For instance, Bob Buckman, ex CEO, Buckman Laboratories, and Chairman of the Executive Committee Developed a custom built KM solutions to meet business and user requirements.

When he was customizing the technology, he ensured that the system is:

Tailored to the requirements of each user community and

Easy to use applications developed on the understanding of user requirements

Focused on the applications that employees currently use and ensured that they are more efficient - e.g. they used MS Outlook for discussion groups functionality

Integrate KM tools into important applications like:



Marketing Applications

CRM System

KM Process

Organizations can focus on the development of reliable and best practice processes that support KM. These processes should allow the addition of content to systems and give direction for the collection, creation and authentication of content. These processes should also have idea on the life cycle for maintaining and finishing products. Within this Processes, KM can be considered in some aspects to help ensure that content flows from a standard central control point.

NOTE: MyCvsHr is the main login portal for CVS clinics and health care employees. Each of the employees has to be registered with MYCVSHR portal. This allows them to manage their work, have employee benefits, stay connected with important teams like HR management, and also have a planned work schedule. This MYCVSHR portal is created for the employees & ex-employees of MYCVSHR Pharmacy and Health Care Centres in order to establish strong communication channels which leads company towards better management.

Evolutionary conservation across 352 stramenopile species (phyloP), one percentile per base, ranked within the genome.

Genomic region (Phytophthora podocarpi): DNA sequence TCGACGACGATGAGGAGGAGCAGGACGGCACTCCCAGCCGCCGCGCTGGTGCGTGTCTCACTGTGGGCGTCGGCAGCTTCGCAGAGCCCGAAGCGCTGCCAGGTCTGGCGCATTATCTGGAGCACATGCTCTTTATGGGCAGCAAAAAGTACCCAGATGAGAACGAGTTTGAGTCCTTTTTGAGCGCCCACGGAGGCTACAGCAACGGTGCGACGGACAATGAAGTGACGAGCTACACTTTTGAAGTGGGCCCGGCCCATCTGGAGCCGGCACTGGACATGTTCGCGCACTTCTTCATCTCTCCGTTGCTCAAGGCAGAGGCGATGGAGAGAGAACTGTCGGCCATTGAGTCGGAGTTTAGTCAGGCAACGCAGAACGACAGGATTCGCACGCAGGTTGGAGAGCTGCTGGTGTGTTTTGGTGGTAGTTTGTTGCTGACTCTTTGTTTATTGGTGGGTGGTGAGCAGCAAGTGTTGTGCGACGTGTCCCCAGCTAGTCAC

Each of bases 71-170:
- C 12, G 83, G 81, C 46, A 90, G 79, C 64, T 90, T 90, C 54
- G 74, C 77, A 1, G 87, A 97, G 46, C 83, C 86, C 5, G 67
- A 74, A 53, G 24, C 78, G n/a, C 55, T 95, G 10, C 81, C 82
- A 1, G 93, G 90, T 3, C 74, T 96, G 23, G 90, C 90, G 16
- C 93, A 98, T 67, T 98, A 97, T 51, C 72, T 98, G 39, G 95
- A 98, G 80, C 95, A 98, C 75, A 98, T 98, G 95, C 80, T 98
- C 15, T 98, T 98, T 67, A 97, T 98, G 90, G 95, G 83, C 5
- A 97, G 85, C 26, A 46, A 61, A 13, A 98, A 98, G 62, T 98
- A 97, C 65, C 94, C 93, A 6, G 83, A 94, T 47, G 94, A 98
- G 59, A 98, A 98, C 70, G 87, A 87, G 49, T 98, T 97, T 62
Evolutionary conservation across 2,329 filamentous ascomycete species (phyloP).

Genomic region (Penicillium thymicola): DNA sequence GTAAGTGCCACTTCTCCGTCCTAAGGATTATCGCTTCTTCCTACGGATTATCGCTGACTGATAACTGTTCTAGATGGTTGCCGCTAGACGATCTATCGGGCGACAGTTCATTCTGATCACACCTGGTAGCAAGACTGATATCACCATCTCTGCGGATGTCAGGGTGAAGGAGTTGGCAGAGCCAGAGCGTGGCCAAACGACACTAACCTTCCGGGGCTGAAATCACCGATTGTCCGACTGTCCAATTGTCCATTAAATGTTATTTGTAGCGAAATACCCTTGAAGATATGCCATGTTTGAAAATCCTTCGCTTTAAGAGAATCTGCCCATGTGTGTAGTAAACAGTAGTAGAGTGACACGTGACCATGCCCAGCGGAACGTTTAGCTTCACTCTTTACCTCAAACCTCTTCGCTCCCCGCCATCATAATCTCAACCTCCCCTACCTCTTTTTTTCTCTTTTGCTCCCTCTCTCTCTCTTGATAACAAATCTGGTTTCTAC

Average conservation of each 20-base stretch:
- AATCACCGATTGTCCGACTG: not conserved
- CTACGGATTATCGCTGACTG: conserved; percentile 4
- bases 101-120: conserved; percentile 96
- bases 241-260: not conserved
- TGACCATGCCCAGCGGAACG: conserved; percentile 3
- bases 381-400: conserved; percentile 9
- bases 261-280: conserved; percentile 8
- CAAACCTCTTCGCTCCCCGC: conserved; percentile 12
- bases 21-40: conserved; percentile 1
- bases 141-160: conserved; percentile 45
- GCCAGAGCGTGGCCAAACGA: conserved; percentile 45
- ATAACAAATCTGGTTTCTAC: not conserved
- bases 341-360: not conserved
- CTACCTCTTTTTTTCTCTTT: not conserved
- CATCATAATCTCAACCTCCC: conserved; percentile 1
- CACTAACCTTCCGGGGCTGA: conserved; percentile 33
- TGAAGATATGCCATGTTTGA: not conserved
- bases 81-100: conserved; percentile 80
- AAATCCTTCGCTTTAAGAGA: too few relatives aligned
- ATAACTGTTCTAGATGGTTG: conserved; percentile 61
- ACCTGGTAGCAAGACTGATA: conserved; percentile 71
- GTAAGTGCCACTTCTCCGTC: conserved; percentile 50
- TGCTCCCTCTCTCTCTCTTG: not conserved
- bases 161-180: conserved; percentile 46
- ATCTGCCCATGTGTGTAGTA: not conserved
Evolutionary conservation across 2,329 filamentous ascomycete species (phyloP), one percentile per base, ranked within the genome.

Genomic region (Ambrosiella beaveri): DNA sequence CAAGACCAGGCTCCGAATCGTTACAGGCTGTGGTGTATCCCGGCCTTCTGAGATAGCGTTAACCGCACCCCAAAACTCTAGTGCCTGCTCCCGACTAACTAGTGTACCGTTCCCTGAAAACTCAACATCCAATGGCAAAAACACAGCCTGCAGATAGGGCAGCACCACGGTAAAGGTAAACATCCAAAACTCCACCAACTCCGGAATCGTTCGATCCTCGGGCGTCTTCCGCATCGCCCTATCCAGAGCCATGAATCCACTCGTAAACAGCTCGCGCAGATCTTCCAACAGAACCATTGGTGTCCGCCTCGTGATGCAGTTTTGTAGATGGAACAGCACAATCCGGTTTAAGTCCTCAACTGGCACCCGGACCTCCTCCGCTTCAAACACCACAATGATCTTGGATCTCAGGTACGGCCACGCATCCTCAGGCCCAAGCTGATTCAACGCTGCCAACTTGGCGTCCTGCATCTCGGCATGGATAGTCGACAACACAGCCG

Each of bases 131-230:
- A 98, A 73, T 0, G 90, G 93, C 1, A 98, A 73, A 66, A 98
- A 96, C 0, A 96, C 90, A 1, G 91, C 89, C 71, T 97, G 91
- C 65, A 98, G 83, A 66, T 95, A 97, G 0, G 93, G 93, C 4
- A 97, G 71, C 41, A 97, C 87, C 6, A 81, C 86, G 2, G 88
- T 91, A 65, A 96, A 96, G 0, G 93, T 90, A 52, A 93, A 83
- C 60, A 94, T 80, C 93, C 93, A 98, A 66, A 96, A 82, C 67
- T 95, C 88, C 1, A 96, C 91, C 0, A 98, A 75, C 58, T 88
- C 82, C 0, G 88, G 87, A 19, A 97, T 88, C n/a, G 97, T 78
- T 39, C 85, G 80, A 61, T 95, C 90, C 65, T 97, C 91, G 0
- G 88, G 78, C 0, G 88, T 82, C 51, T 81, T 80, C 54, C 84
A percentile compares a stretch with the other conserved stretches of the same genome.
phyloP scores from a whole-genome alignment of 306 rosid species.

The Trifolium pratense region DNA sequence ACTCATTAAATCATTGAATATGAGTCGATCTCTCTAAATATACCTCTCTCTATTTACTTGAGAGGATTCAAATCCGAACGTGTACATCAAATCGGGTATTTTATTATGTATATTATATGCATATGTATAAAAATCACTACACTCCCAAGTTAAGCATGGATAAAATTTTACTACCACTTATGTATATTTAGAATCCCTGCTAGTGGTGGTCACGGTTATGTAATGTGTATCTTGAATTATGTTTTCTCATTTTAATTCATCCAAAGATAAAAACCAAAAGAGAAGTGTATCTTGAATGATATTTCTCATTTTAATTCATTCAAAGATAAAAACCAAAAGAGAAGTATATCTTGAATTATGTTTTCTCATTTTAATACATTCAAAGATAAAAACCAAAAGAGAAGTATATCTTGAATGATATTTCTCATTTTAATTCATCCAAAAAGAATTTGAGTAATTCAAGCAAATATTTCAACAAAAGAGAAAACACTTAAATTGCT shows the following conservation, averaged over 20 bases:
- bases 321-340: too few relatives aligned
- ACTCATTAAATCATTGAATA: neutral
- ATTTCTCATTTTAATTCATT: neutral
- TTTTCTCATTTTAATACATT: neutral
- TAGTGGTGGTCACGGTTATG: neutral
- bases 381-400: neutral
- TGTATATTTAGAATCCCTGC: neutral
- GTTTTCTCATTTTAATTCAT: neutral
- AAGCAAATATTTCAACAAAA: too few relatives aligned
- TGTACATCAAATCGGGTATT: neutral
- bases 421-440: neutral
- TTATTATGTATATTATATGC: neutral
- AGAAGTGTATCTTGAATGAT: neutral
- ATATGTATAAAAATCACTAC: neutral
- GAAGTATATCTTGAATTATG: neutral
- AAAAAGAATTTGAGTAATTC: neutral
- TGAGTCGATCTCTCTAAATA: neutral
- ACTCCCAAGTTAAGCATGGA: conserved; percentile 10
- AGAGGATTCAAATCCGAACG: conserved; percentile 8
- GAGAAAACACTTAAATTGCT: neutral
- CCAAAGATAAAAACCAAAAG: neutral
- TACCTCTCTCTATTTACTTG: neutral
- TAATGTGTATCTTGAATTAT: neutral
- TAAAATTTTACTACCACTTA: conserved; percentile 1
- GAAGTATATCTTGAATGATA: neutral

KM Leadership

In order to drive the success of any organizational initiative, it is very important to consider Leadership. Because the impact of leadership much more effective. For instance, one of the knowledge strategy deployed was to make someone oversee and direct the activities of Knowledge Management. The person appointed to oversee this role is known as the Chief Knowledge Officer (CKO).

For effectiveness, does not necessarily have to be a permanent position, it could be rotated amongst the employees in the organization. This approach creates the consciousness of Leadership in the mind of every one; thereby making all the workers to be knowledge Leaders. For example, a global software company conducts a leadership program in which knowledge-sharing and collaboration are emphasized amongst all the staff. This is a key reason they have no Chief Knowledge Officer.

A program is developed to identify and foster knowledge leaders throughout the organization. Aside from having a CKO, they also built another tier of Knowledge Leaders known as 'knowledge champions' or 'knowledge mentors' - at different levels across the organization.

Another leadership initiative that is practiced is that in which the organization leadership itself must be seen to act as knowledge mentors and collaborators. In this case, it is “Leadership by Example” where the leaders are seen to model the lifestyle that they are trying to promote within their employees.

In Buckman Laboratories for example, the ex-CEO - Bob Buckman, (presently the Chairman of the Executive Committee) has a principle of contacting any employees that have not been actively involved in the company's knowledge sharing system. Bob Buckman will ask them why they have not been contributing to the knowledge sharing system and what assistance the leadership can provide to help them contribute more.

Much of the attention in knowledge management comes from the difficult of diffusing innovative practices within an organization. In order to remain competitive in the future, many organizations will have to abandon their ideas of hoarding information and embrace the culture of knowledge sharing.

Enhanced diffusion of knowledge will not happen just because the CEO says it should or want it to happen, or because management purchased new information technology hardware. Only people can do that. There is need to supplement organizational knowledge system with the informal natural working culture of the individuals.